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Lecture# Real Estate Management and Land Law

Description

This lecture covers the principles and examples of real estate equalization, focusing on determining land values, double estimation, value distribution, and land allocation. It also includes exercises on land redistribution and calculation of land values based on different scenarios.

Official source

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In course

ENV-460: Land management and ground law

Ce cours présente les fondements du droit foncier et les apports des principaux instruments de gestion foncière pour la mise en œuvre du développement territorial.

Related concepts (119)

Algebraic equation

In mathematics, an algebraic equation or polynomial equation is an equation of the form where P is a polynomial with coefficients in some field, often the field of the rational numbers. For many authors, the term algebraic equation refers only to univariate equations, that is polynomial equations that involve only one variable. On the other hand, a polynomial equation may involve several variables. In the case of several variables (the multivariate case), the term polynomial equation is usually preferred to algebraic equation.

Cubic equation

In algebra, a cubic equation in one variable is an equation of the form in which a is nonzero. The solutions of this equation are called roots of the cubic function defined by the left-hand side of the equation. If all of the coefficients a, b, c, and d of the cubic equation are real numbers, then it has at least one real root (this is true for all odd-degree polynomial functions). All of the roots of the cubic equation can be found by the following means: algebraically: more precisely, they can be expressed by a cubic formula involving the four coefficients, the four basic arithmetic operations, square roots and cube roots.

Equation

In mathematics, an equation is a mathematical formula that expresses the equality of two expressions, by connecting them with the equals sign . The word equation and its cognates in other languages may have subtly different meanings; for example, in French an équation is defined as containing one or more variables, while in English, any well-formed formula consisting of two expressions related with an equals sign is an equation. Solving an equation containing variables consists of determining which values of the variables make the equality true.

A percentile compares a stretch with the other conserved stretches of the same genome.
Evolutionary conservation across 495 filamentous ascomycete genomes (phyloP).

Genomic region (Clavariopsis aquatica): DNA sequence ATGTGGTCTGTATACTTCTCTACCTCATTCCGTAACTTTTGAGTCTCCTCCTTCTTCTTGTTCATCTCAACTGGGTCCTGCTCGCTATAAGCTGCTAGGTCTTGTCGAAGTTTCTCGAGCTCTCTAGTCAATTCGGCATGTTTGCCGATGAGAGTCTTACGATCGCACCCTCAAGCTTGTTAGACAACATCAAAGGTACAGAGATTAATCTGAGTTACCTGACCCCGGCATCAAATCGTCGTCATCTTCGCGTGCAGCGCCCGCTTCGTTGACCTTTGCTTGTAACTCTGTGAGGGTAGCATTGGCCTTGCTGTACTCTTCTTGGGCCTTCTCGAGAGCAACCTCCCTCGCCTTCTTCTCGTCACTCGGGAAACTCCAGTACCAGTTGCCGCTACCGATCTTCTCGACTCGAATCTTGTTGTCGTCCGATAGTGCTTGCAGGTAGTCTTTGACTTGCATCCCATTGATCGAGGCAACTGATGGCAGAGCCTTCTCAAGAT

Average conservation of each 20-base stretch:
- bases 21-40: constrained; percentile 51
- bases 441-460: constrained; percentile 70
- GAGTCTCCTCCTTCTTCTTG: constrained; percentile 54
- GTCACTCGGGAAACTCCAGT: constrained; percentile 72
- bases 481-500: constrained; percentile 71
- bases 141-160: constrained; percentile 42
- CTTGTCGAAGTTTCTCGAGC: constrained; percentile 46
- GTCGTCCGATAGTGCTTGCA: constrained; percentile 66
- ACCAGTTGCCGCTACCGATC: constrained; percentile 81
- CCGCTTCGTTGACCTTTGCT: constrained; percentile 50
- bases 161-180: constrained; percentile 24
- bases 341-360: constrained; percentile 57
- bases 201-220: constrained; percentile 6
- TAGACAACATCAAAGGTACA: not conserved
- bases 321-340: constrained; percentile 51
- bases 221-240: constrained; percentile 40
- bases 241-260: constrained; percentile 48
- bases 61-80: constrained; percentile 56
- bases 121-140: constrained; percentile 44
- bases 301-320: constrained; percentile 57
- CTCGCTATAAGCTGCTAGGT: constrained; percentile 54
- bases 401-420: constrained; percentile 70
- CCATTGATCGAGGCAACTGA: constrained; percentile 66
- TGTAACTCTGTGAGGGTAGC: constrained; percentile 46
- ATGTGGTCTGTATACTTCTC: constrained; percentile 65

Quadratic equation

In algebra, a quadratic equation () is any equation that can be rearranged in standard form as where x represents an unknown value, and a, b, and c represent known numbers, where a ≠ 0. (If a = 0 and b ≠ 0 then the equation is linear, not quadratic.) The numbers a, b, and c are the coefficients of the equation and may be distinguished by respectively calling them, the quadratic coefficient, the linear coefficient and the constant coefficient or free term.

Linear equation

In mathematics, a linear equation is an equation that may be put in the form where are the variables (or unknowns), and are the coefficients, which are often real numbers. The coefficients may be considered as parameters of the equation, and may be arbitrary expressions, provided they do not contain any of the variables. To yield a meaningful equation, the coefficients are required to not all be zero. Alternatively, a linear equation can be obtained by equating to zero a linear polynomial over some field, from which the coefficients are taken.

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